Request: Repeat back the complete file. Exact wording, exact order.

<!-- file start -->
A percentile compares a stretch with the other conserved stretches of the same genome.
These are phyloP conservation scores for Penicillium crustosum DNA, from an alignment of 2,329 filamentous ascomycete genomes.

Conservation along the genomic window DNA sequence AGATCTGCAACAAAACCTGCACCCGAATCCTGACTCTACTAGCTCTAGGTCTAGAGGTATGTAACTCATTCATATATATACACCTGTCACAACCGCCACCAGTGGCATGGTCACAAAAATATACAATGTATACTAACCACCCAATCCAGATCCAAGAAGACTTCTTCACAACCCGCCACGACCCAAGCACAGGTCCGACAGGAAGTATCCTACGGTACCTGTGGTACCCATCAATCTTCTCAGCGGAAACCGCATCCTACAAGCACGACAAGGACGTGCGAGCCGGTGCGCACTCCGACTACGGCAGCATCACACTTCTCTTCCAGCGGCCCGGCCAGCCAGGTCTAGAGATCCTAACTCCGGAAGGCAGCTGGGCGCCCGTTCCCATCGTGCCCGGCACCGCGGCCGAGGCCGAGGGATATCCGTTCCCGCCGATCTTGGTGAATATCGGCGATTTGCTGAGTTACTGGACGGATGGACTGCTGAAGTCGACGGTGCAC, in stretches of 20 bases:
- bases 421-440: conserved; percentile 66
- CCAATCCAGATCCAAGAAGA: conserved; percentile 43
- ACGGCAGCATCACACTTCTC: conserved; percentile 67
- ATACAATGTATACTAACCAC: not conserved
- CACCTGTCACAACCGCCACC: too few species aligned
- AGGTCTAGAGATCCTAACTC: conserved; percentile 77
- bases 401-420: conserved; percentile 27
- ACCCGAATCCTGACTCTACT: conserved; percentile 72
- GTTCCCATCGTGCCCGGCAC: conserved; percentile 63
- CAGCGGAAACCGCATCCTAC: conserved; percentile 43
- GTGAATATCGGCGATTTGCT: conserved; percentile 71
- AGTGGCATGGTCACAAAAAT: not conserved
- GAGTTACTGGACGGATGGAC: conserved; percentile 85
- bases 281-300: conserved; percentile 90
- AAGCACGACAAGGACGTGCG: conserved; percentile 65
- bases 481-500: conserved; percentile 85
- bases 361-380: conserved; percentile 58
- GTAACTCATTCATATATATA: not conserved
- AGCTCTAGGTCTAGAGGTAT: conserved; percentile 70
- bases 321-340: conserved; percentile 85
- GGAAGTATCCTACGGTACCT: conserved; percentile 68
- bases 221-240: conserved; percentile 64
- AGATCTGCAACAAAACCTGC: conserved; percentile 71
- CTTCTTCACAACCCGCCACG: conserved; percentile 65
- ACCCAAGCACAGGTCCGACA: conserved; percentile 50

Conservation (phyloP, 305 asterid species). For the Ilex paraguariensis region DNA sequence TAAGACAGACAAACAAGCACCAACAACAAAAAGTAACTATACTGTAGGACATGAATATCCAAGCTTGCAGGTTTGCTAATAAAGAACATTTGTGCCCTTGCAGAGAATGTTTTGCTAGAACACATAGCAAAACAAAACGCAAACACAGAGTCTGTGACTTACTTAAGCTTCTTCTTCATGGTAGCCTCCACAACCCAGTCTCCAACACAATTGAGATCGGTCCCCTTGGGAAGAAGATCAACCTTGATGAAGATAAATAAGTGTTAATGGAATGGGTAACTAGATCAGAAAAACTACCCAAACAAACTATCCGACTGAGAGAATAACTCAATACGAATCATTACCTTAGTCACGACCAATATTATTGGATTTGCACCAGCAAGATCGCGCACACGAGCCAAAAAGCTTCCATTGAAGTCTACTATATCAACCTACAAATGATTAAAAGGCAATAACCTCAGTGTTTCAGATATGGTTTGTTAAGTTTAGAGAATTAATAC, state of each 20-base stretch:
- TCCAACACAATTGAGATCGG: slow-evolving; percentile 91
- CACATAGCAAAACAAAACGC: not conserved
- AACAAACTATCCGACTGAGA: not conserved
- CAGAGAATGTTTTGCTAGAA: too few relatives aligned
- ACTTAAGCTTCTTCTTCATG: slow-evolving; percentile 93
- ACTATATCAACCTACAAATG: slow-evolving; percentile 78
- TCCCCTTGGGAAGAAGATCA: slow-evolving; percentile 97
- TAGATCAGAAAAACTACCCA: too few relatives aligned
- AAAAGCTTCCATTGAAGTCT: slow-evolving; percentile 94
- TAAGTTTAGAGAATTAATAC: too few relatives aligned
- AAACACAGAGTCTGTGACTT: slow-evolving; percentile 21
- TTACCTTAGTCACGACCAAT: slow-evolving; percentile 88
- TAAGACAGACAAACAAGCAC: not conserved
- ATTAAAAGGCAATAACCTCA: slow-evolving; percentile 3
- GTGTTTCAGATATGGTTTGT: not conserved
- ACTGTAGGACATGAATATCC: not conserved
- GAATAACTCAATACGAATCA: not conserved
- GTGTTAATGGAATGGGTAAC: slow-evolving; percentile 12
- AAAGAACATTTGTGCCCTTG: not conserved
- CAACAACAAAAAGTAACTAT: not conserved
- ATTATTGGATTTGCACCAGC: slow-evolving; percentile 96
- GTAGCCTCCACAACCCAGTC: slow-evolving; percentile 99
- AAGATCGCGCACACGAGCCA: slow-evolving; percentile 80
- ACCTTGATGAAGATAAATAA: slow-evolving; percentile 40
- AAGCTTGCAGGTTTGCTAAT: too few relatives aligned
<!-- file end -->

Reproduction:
A percentile compares a stretch with the other conserved stretches of the same genome.
These are phyloP conservation scores for Penicillium crustosum DNA, from an alignment of 2,329 filamentous ascomycete genomes.

Conservation along the genomic window DNA sequence AGATCTGCAACAAAACCTGCACCCGAATCCTGACTCTACTAGCTCTAGGTCTAGAGGTATGTAACTCATTCATATATATACACCTGTCACAACCGCCACCAGTGGCATGGTCACAAAAATATACAATGTATACTAACCACCCAATCCAGATCCAAGAAGACTTCTTCACAACCCGCCACGACCCAAGCACAGGTCCGACAGGAAGTATCCTACGGTACCTGTGGTACCCATCAATCTTCTCAGCGGAAACCGCATCCTACAAGCACGACAAGGACGTGCGAGCCGGTGCGCACTCCGACTACGGCAGCATCACACTTCTCTTCCAGCGGCCCGGCCAGCCAGGTCTAGAGATCCTAACTCCGGAAGGCAGCTGGGCGCCCGTTCCCATCGTGCCCGGCACCGCGGCCGAGGCCGAGGGATATCCGTTCCCGCCGATCTTGGTGAATATCGGCGATTTGCTGAGTTACTGGACGGATGGACTGCTGAAGTCGACGGTGCAC, in stretches of 20 bases:
- bases 421-440: conserved; percentile 66
- CCAATCCAGATCCAAGAAGA: conserved; percentile 43
- ACGGCAGCATCACACTTCTC: conserved; percentile 67
- ATACAATGTATACTAACCAC: not conserved
- CACCTGTCACAACCGCCACC: too few species aligned
- AGGTCTAGAGATCCTAACTC: conserved; percentile 77
- bases 401-420: conserved; percentile 27
- ACCCGAATCCTGACTCTACT: conserved; percentile 72
- GTTCCCATCGTGCCCGGCAC: conserved; percentile 63
- CAGCGGAAACCGCATCCTAC: conserved; percentile 43
- GTGAATATCGGCGATTTGCT: conserved; percentile 71
- AGTGGCATGGTCACAAAAAT: not conserved
- GAGTTACTGGACGGATGGAC: conserved; percentile 85
- bases 281-300: conserved; percentile 90
- AAGCACGACAAGGACGTGCG: conserved; percentile 65
- bases 481-500: conserved; percentile 85
- bases 361-380: conserved; percentile 58
- GTAACTCATTCATATATATA: not conserved
- AGCTCTAGGTCTAGAGGTAT: conserved; percentile 70
- bases 321-340: conserved; percentile 85
- GGAAGTATCCTACGGTACCT: conserved; percentile 68
- bases 221-240: conserved; percentile 64
- AGATCTGCAACAAAACCTGC: conserved; percentile 71
- CTTCTTCACAACCCGCCACG: conserved; percentile 65
- ACCCAAGCACAGGTCCGACA: conserved; percentile 50

Conservation (phyloP, 305 asterid species). For the Ilex paraguariensis region DNA sequence TAAGACAGACAAACAAGCACCAACAACAAAAAGTAACTATACTGTAGGACATGAATATCCAAGCTTGCAGGTTTGCTAATAAAGAACATTTGTGCCCTTGCAGAGAATGTTTTGCTAGAACACATAGCAAAACAAAACGCAAACACAGAGTCTGTGACTTACTTAAGCTTCTTCTTCATGGTAGCCTCCACAACCCAGTCTCCAACACAATTGAGATCGGTCCCCTTGGGAAGAAGATCAACCTTGATGAAGATAAATAAGTGTTAATGGAATGGGTAACTAGATCAGAAAAACTACCCAAACAAACTATCCGACTGAGAGAATAACTCAATACGAATCATTACCTTAGTCACGACCAATATTATTGGATTTGCACCAGCAAGATCGCGCACACGAGCCAAAAAGCTTCCATTGAAGTCTACTATATCAACCTACAAATGATTAAAAGGCAATAACCTCAGTGTTTCAGATATGGTTTGTTAAGTTTAGAGAATTAATAC, state of each 20-base stretch:
- TCCAACACAATTGAGATCGG: slow-evolving; percentile 91
- CACATAGCAAAACAAAACGC: not conserved
- AACAAACTATCCGACTGAGA: not conserved
- CAGAGAATGTTTTGCTAGAA: too few relatives aligned
- ACTTAAGCTTCTTCTTCATG: slow-evolving; percentile 93
- ACTATATCAACCTACAAATG: slow-evolving; percentile 78
- TCCCCTTGGGAAGAAGATCA: slow-evolving; percentile 97
- TAGATCAGAAAAACTACCCA: too few relatives aligned
- AAAAGCTTCCATTGAAGTCT: slow-evolving; percentile 94
- TAAGTTTAGAGAATTAATAC: too few relatives aligned
- AAACACAGAGTCTGTGACTT: slow-evolving; percentile 21
- TTACCTTAGTCACGACCAAT: slow-evolving; percentile 88
- TAAGACAGACAAACAAGCAC: not conserved
- ATTAAAAGGCAATAACCTCA: slow-evolving; percentile 3
- GTGTTTCAGATATGGTTTGT: not conserved
- ACTGTAGGACATGAATATCC: not conserved
- GAATAACTCAATACGAATCA: not conserved
- GTGTTAATGGAATGGGTAAC: slow-evolving; percentile 12
- AAAGAACATTTGTGCCCTTG: not conserved
- CAACAACAAAAAGTAACTAT: not conserved
- ATTATTGGATTTGCACCAGC: slow-evolving; percentile 96
- GTAGCCTCCACAACCCAGTC: slow-evolving; percentile 99
- AAGATCGCGCACACGAGCCA: slow-evolving; percentile 80
- ACCTTGATGAAGATAAATAA: slow-evolving; percentile 40
- AAGCTTGCAGGTTTGCTAAT: too few relatives aligned